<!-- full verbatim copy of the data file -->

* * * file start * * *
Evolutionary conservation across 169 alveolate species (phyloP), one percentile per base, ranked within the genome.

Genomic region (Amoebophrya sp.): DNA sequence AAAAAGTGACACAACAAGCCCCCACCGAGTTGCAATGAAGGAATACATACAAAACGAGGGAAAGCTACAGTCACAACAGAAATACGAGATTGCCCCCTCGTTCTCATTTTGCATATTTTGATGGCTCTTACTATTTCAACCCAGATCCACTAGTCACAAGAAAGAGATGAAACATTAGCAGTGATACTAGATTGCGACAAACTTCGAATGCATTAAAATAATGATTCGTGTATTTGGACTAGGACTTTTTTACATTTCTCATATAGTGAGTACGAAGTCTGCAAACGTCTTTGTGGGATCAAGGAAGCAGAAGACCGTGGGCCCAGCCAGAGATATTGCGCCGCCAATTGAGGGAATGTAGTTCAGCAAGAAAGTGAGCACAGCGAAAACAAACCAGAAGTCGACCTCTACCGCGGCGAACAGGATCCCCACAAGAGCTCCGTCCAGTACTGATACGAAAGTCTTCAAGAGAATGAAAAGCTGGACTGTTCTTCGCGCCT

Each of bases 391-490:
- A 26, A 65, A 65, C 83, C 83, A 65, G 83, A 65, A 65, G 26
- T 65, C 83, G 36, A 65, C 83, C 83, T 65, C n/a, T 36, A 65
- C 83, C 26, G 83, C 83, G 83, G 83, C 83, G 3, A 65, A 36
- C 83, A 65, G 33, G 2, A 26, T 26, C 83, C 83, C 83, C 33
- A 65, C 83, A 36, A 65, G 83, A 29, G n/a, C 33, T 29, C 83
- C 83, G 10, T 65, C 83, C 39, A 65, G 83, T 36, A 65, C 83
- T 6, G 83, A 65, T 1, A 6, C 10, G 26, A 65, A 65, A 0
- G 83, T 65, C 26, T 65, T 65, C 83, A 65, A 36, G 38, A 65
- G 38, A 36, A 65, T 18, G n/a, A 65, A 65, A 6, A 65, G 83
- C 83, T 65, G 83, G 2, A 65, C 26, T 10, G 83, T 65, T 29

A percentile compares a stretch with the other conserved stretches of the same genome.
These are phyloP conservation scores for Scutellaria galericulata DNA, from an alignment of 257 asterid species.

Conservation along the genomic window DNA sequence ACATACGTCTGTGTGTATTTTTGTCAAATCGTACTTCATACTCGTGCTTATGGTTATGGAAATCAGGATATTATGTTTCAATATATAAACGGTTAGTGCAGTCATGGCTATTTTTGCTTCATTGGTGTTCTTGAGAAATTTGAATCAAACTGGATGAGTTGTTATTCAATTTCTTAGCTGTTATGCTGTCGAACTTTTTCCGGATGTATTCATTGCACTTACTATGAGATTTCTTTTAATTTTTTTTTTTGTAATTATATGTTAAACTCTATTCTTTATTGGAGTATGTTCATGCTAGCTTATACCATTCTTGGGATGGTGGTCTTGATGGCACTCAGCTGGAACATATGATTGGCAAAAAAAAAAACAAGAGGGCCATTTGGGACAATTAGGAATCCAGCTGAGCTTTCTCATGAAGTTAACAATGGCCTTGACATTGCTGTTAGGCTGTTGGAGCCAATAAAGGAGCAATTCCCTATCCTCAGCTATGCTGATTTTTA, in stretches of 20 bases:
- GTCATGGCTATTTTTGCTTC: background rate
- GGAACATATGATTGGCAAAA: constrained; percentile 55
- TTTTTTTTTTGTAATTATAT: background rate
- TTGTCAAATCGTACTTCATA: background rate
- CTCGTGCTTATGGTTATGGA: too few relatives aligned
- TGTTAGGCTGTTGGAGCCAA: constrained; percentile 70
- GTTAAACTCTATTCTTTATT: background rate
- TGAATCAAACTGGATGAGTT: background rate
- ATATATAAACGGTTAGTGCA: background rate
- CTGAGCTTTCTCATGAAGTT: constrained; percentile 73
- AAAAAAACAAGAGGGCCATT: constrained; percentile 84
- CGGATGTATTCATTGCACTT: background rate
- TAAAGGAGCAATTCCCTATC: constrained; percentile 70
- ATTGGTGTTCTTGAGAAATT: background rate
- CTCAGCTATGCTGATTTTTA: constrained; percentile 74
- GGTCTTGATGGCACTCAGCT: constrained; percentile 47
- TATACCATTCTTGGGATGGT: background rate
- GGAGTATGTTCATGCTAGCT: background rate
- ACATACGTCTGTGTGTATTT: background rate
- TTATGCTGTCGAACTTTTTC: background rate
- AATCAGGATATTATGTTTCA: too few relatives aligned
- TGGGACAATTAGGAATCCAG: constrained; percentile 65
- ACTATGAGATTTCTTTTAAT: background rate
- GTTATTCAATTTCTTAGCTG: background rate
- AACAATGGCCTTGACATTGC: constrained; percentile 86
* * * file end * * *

Evolutionary conservation across 169 alveolate species (phyloP), one percentile per base, ranked within the genome.

Genomic region (Amoebophrya sp.): DNA sequence AAAAAGTGACACAACAAGCCCCCACCGAGTTGCAATGAAGGAATACATACAAAACGAGGGAAAGCTACAGTCACAACAGAAATACGAGATTGCCCCCTCGTTCTCATTTTGCATATTTTGATGGCTCTTACTATTTCAACCCAGATCCACTAGTCACAAGAAAGAGATGAAACATTAGCAGTGATACTAGATTGCGACAAACTTCGAATGCATTAAAATAATGATTCGTGTATTTGGACTAGGACTTTTTTACATTTCTCATATAGTGAGTACGAAGTCTGCAAACGTCTTTGTGGGATCAAGGAAGCAGAAGACCGTGGGCCCAGCCAGAGATATTGCGCCGCCAATTGAGGGAATGTAGTTCAGCAAGAAAGTGAGCACAGCGAAAACAAACCAGAAGTCGACCTCTACCGCGGCGAACAGGATCCCCACAAGAGCTCCGTCCAGTACTGATACGAAAGTCTTCAAGAGAATGAAAAGCTGGACTGTTCTTCGCGCCT

Each of bases 391-490:
- A 26, A 65, A 65, C 83, C 83, A 65, G 83, A 65, A 65, G 26
- T 65, C 83, G 36, A 65, C 83, C 83, T 65, C n/a, T 36, A 65
- C 83, C 26, G 83, C 83, G 83, G 83, C 83, G 3, A 65, A 36
- C 83, A 65, G 33, G 2, A 26, T 26, C 83, C 83, C 83, C 33
- A 65, C 83, A 36, A 65, G 83, A 29, G n/a, C 33, T 29, C 83
- C 83, G 10, T 65, C 83, C 39, A 65, G 83, T 36, A 65, C 83
- T 6, G 83, A 65, T 1, A 6, C 10, G 26, A 65, A 65, A 0
- G 83, T 65, C 26, T 65, T 65, C 83, A 65, A 36, G 38, A 65
- G 38, A 36, A 65, T 18, G n/a, A 65, A 65, A 6, A 65, G 83
- C 83, T 65, G 83, G 2, A 65, C 26, T 10, G 83, T 65, T 29

A percentile compares a stretch with the other conserved stretches of the same genome.
These are phyloP conservation scores for Scutellaria galericulata DNA, from an alignment of 257 asterid species.

Conservation along the genomic window DNA sequence ACATACGTCTGTGTGTATTTTTGTCAAATCGTACTTCATACTCGTGCTTATGGTTATGGAAATCAGGATATTATGTTTCAATATATAAACGGTTAGTGCAGTCATGGCTATTTTTGCTTCATTGGTGTTCTTGAGAAATTTGAATCAAACTGGATGAGTTGTTATTCAATTTCTTAGCTGTTATGCTGTCGAACTTTTTCCGGATGTATTCATTGCACTTACTATGAGATTTCTTTTAATTTTTTTTTTTGTAATTATATGTTAAACTCTATTCTTTATTGGAGTATGTTCATGCTAGCTTATACCATTCTTGGGATGGTGGTCTTGATGGCACTCAGCTGGAACATATGATTGGCAAAAAAAAAAACAAGAGGGCCATTTGGGACAATTAGGAATCCAGCTGAGCTTTCTCATGAAGTTAACAATGGCCTTGACATTGCTGTTAGGCTGTTGGAGCCAATAAAGGAGCAATTCCCTATCCTCAGCTATGCTGATTTTTA, in stretches of 20 bases:
- GTCATGGCTATTTTTGCTTC: background rate
- GGAACATATGATTGGCAAAA: constrained; percentile 55
- TTTTTTTTTTGTAATTATAT: background rate
- TTGTCAAATCGTACTTCATA: background rate
- CTCGTGCTTATGGTTATGGA: too few relatives aligned
- TGTTAGGCTGTTGGAGCCAA: constrained; percentile 70
- GTTAAACTCTATTCTTTATT: background rate
- TGAATCAAACTGGATGAGTT: background rate
- ATATATAAACGGTTAGTGCA: background rate
- CTGAGCTTTCTCATGAAGTT: constrained; percentile 73
- AAAAAAACAAGAGGGCCATT: constrained; percentile 84
- CGGATGTATTCATTGCACTT: background rate
- TAAAGGAGCAATTCCCTATC: constrained; percentile 70
- ATTGGTGTTCTTGAGAAATT: background rate
- CTCAGCTATGCTGATTTTTA: constrained; percentile 74
- GGTCTTGATGGCACTCAGCT: constrained; percentile 47
- TATACCATTCTTGGGATGGT: background rate
- GGAGTATGTTCATGCTAGCT: background rate
- ACATACGTCTGTGTGTATTT: background rate
- TTATGCTGTCGAACTTTTTC: background rate
- AATCAGGATATTATGTTTCA: too few relatives aligned
- TGGGACAATTAGGAATCCAG: constrained; percentile 65
- ACTATGAGATTTCTTTTAAT: background rate
- GTTATTCAATTTCTTAGCTG: background rate
- AACAATGGCCTTGACATTGC: constrained; percentile 86